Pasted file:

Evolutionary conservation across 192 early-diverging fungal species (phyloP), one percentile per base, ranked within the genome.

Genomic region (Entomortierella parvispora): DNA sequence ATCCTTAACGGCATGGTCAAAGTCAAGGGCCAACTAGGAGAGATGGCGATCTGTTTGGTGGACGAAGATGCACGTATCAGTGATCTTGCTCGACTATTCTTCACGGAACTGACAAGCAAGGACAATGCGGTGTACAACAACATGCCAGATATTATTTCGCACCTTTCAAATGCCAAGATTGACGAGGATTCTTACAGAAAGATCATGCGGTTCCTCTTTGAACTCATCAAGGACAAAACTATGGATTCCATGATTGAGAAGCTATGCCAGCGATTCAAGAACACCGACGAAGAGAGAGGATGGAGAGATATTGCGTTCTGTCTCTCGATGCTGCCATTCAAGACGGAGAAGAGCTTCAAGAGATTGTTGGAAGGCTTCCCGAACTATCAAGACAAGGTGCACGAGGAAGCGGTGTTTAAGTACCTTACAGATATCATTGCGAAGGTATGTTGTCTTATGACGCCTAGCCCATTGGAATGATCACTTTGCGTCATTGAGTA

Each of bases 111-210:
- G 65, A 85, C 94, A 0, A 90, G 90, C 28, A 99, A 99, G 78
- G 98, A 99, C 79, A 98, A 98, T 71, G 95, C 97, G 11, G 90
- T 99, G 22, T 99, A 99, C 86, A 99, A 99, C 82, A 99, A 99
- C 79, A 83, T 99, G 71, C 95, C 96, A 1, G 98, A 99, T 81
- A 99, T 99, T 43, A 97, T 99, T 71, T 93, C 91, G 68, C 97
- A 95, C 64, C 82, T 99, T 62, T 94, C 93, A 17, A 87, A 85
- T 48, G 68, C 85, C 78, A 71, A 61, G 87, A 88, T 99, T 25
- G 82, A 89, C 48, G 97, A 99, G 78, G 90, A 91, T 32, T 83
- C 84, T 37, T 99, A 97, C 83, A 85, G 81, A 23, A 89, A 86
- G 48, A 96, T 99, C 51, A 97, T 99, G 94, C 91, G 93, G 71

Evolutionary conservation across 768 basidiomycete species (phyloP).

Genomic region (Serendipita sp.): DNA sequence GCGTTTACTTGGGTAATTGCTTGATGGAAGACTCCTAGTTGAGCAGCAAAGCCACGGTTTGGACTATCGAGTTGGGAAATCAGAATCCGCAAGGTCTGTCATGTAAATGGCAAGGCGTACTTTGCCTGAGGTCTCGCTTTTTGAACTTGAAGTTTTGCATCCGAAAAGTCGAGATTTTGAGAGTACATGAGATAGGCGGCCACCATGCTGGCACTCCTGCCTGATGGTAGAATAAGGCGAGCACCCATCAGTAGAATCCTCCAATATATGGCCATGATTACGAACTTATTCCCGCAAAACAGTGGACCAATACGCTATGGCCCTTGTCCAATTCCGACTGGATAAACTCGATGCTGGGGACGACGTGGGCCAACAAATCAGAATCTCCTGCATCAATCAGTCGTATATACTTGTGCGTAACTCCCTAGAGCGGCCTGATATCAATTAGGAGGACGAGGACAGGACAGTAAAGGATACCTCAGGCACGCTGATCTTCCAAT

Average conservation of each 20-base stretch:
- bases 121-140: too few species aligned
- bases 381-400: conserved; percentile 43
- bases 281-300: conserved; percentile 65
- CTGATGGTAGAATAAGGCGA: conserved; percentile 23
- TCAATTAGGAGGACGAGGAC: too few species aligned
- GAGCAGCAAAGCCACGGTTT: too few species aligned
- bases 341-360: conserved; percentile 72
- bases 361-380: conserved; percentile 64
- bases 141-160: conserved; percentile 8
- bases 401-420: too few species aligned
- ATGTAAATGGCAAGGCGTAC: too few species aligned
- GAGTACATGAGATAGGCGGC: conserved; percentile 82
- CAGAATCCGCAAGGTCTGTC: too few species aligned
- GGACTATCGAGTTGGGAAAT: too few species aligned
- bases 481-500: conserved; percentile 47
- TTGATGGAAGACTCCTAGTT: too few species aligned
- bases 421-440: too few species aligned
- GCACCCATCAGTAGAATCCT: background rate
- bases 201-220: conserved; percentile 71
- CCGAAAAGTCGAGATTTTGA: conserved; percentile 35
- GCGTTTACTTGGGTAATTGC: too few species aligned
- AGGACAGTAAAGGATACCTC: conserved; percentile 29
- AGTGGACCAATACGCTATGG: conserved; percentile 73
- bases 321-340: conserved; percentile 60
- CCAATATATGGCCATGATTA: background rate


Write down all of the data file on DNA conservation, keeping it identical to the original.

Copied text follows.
Evolutionary conservation across 192 early-diverging fungal species (phyloP), one percentile per base, ranked within the genome.

Genomic region (Entomortierella parvispora): DNA sequence ATCCTTAACGGCATGGTCAAAGTCAAGGGCCAACTAGGAGAGATGGCGATCTGTTTGGTGGACGAAGATGCACGTATCAGTGATCTTGCTCGACTATTCTTCACGGAACTGACAAGCAAGGACAATGCGGTGTACAACAACATGCCAGATATTATTTCGCACCTTTCAAATGCCAAGATTGACGAGGATTCTTACAGAAAGATCATGCGGTTCCTCTTTGAACTCATCAAGGACAAAACTATGGATTCCATGATTGAGAAGCTATGCCAGCGATTCAAGAACACCGACGAAGAGAGAGGATGGAGAGATATTGCGTTCTGTCTCTCGATGCTGCCATTCAAGACGGAGAAGAGCTTCAAGAGATTGTTGGAAGGCTTCCCGAACTATCAAGACAAGGTGCACGAGGAAGCGGTGTTTAAGTACCTTACAGATATCATTGCGAAGGTATGTTGTCTTATGACGCCTAGCCCATTGGAATGATCACTTTGCGTCATTGAGTA

Each of bases 111-210:
- G 65, A 85, C 94, A 0, A 90, G 90, C 28, A 99, A 99, G 78
- G 98, A 99, C 79, A 98, A 98, T 71, G 95, C 97, G 11, G 90
- T 99, G 22, T 99, A 99, C 86, A 99, A 99, C 82, A 99, A 99
- C 79, A 83, T 99, G 71, C 95, C 96, A 1, G 98, A 99, T 81
- A 99, T 99, T 43, A 97, T 99, T 71, T 93, C 91, G 68, C 97
- A 95, C 64, C 82, T 99, T 62, T 94, C 93, A 17, A 87, A 85
- T 48, G 68, C 85, C 78, A 71, A 61, G 87, A 88, T 99, T 25
- G 82, A 89, C 48, G 97, A 99, G 78, G 90, A 91, T 32, T 83
- C 84, T 37, T 99, A 97, C 83, A 85, G 81, A 23, A 89, A 86
- G 48, A 96, T 99, C 51, A 97, T 99, G 94, C 91, G 93, G 71

Evolutionary conservation across 768 basidiomycete species (phyloP).

Genomic region (Serendipita sp.): DNA sequence GCGTTTACTTGGGTAATTGCTTGATGGAAGACTCCTAGTTGAGCAGCAAAGCCACGGTTTGGACTATCGAGTTGGGAAATCAGAATCCGCAAGGTCTGTCATGTAAATGGCAAGGCGTACTTTGCCTGAGGTCTCGCTTTTTGAACTTGAAGTTTTGCATCCGAAAAGTCGAGATTTTGAGAGTACATGAGATAGGCGGCCACCATGCTGGCACTCCTGCCTGATGGTAGAATAAGGCGAGCACCCATCAGTAGAATCCTCCAATATATGGCCATGATTACGAACTTATTCCCGCAAAACAGTGGACCAATACGCTATGGCCCTTGTCCAATTCCGACTGGATAAACTCGATGCTGGGGACGACGTGGGCCAACAAATCAGAATCTCCTGCATCAATCAGTCGTATATACTTGTGCGTAACTCCCTAGAGCGGCCTGATATCAATTAGGAGGACGAGGACAGGACAGTAAAGGATACCTCAGGCACGCTGATCTTCCAAT

Average conservation of each 20-base stretch:
- bases 121-140: too few species aligned
- bases 381-400: conserved; percentile 43
- bases 281-300: conserved; percentile 65
- CTGATGGTAGAATAAGGCGA: conserved; percentile 23
- TCAATTAGGAGGACGAGGAC: too few species aligned
- GAGCAGCAAAGCCACGGTTT: too few species aligned
- bases 341-360: conserved; percentile 72
- bases 361-380: conserved; percentile 64
- bases 141-160: conserved; percentile 8
- bases 401-420: too few species aligned
- ATGTAAATGGCAAGGCGTAC: too few species aligned
- GAGTACATGAGATAGGCGGC: conserved; percentile 82
- CAGAATCCGCAAGGTCTGTC: too few species aligned
- GGACTATCGAGTTGGGAAAT: too few species aligned
- bases 481-500: conserved; percentile 47
- TTGATGGAAGACTCCTAGTT: too few species aligned
- bases 421-440: too few species aligned
- GCACCCATCAGTAGAATCCT: background rate
- bases 201-220: conserved; percentile 71
- CCGAAAAGTCGAGATTTTGA: conserved; percentile 35
- GCGTTTACTTGGGTAATTGC: too few species aligned
- AGGACAGTAAAGGATACCTC: conserved; percentile 29
- AGTGGACCAATACGCTATGG: conserved; percentile 73
- bases 321-340: conserved; percentile 60
- CCAATATATGGCCATGATTA: background rate